Laramie County DA Asks For More Time To Prepare For Incompetency Trial

Laramie County DA Leigh Anne Manlove is requesting more time to prepare for a trial in which she is being accused of not being competent to fulfill her duties.

Jim Angell

November 03, 20214 min read

Manlove head shot
(Cowboy State Daily Staff)

Laramie County’s district attorney is asking for more time to prepare for a hearing on allegations she has not competently fulfilled the duties of her office.

Leigh Anne Manlove, in a motion filed by her attorney Stephen Melchior on Oct. 19, asked that she be given extra time to interview witnesses in her case for the pre-trial process known as “discovery.”

“The Oct. 22, 2021 discovery cut-off date in this matter is prejudicial to (Manlove) and does not provide her the time necessary to complete discovery in this case, and is further prejudicial in limiting her to the taking of 10 depositions, especially since 7 of the depositions are of the judges who waged the initial complaint in this matter, and since it is apparent on its face that both present and former employees of the DA’s office, and others, have information that is relevant to the allegations made in the formal charge,” the motion said.

But the special counsel to the Wyoming Bar Association, the group responsible for pursuing the complaint against Manlove, said she should have been working since late in 2020 to prepare a defense.

“From the time Manlove saw the seven judges’ letter in December of 2020, she knew there were perceived failures in her practice of law which would support the suspension of her license unless there was a ready defense like ‘it’s not really that bad,’ or ‘it’s a lot better now,’” the motion said. “She presents neither. Instead, she says she needs testimony from scores of people, without giving any hint of what they may say to help her, or which two or three are essential to her survival.”

No decision has been issued on the request.

The motions are the latest filed in the complaints against Manlove pending before the Board of Professional Responsibility, the group that oversees the behavior of Wyoming’s attorneys.

The complaints accuse her of improperly blaming police for errors that led to the release of two men accused of violent crimes and of she exaggerating budget pressures faced by her office to justify the dismissal of hundreds of cases in Laramie County. The complaints are based in part on a letter signed by all of Laramie County’s district and circuit court judges in which the judges expressed “serious concerns about Ms. Manlove’s ability to fulfill her professional responsibilities and her responsibilities to this community.”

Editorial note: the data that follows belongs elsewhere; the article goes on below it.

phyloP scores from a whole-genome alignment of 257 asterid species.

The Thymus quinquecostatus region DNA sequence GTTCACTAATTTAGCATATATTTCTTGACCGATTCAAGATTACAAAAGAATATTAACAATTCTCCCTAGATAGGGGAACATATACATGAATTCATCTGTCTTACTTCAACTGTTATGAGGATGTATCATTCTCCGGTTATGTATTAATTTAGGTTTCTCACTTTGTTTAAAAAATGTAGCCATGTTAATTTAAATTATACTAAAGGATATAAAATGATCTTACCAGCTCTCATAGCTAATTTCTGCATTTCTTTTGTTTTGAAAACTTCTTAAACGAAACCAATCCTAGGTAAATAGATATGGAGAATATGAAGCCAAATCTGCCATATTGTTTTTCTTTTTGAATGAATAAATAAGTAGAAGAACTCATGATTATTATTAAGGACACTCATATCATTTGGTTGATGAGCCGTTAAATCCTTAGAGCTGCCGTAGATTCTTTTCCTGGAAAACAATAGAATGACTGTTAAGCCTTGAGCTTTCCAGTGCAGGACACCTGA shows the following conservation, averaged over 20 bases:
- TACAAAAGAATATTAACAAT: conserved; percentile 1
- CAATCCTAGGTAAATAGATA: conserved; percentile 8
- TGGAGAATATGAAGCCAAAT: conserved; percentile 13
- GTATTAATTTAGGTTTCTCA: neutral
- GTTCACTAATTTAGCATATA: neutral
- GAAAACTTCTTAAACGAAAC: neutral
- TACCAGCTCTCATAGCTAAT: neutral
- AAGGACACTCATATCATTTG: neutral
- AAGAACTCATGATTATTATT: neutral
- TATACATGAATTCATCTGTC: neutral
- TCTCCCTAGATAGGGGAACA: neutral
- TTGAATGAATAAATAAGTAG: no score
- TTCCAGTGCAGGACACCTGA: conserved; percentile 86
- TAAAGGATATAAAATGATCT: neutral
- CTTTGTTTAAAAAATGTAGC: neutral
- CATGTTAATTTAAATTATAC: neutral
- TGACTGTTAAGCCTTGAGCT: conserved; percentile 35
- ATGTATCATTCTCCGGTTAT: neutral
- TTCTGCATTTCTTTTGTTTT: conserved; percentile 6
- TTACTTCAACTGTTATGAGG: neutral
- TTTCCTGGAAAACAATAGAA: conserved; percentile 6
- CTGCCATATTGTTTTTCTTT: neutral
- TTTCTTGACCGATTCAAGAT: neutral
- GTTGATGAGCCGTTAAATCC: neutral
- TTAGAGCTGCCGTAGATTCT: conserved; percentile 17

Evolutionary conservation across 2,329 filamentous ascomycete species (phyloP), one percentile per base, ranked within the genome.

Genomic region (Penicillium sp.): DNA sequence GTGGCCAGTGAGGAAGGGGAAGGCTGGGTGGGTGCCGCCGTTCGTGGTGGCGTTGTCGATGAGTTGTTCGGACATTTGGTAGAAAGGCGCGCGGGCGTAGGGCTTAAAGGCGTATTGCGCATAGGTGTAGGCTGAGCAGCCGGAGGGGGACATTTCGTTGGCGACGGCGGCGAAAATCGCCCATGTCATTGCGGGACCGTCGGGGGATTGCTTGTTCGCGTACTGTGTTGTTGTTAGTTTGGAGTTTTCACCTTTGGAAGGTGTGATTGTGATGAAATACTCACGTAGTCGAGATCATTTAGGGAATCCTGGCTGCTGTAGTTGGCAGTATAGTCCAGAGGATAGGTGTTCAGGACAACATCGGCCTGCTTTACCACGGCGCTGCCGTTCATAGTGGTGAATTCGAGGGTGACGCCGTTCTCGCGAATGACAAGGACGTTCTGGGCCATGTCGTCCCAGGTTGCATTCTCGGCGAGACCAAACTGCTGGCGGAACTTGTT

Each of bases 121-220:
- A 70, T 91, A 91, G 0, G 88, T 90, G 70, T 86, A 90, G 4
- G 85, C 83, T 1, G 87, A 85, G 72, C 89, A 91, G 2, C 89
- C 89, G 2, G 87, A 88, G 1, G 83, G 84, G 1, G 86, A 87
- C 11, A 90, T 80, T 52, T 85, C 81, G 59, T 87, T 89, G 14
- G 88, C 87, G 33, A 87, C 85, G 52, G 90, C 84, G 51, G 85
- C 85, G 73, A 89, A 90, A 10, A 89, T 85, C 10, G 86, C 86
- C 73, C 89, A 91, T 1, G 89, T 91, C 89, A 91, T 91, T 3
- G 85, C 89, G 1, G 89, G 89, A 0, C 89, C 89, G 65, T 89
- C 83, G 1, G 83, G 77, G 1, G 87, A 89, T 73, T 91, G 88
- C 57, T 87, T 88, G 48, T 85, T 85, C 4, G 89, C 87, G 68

A hearing before the BPR, which will recommend any possible discipline against Manlove, is scheduled for Feb. 2 through 11. As part of that schedule, the “discovery” process was to be completed by Oct. 22.

But Manlove said she needs to take depositions from dozens of people, including some of the judges, and could not realistically meet the Oct. 22 deadline.

The motion also noted that the BPR only recently ruled on Manlove’s request to take depositions from all of Laramie County’s judges, so she has been limited in her ability to conduct interviews.

But W.W. Reeves, the special bar counsel in the state, said in his response to the request that Manlove should have been preparing a defense since the letter from the judges was distributed in December 2020.

Reeves also said that in the request for more time, Melchior did not specify what Manlove hoped to gain by interviewing a large number of witnesses.

“A critical failure of the motion … is that it gives no suggestion of what particular subjects for discovery, and which witnesses, are the most critical,” the response said. “Manlove just claims she needs it all, leaving no practical way to assess whether something less than 50 depositions, or about that many, would suffice.”

Reeves concluded the case needs to continue as scheduled.

“Manlove’s professional service for her client was prejudicial to the administration of justice, and the interest of justice can best be served by holding to the scheduling order,” he wrote. “Anything less will bring chaos and endless litigation of discovery motions.”

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Jim Angell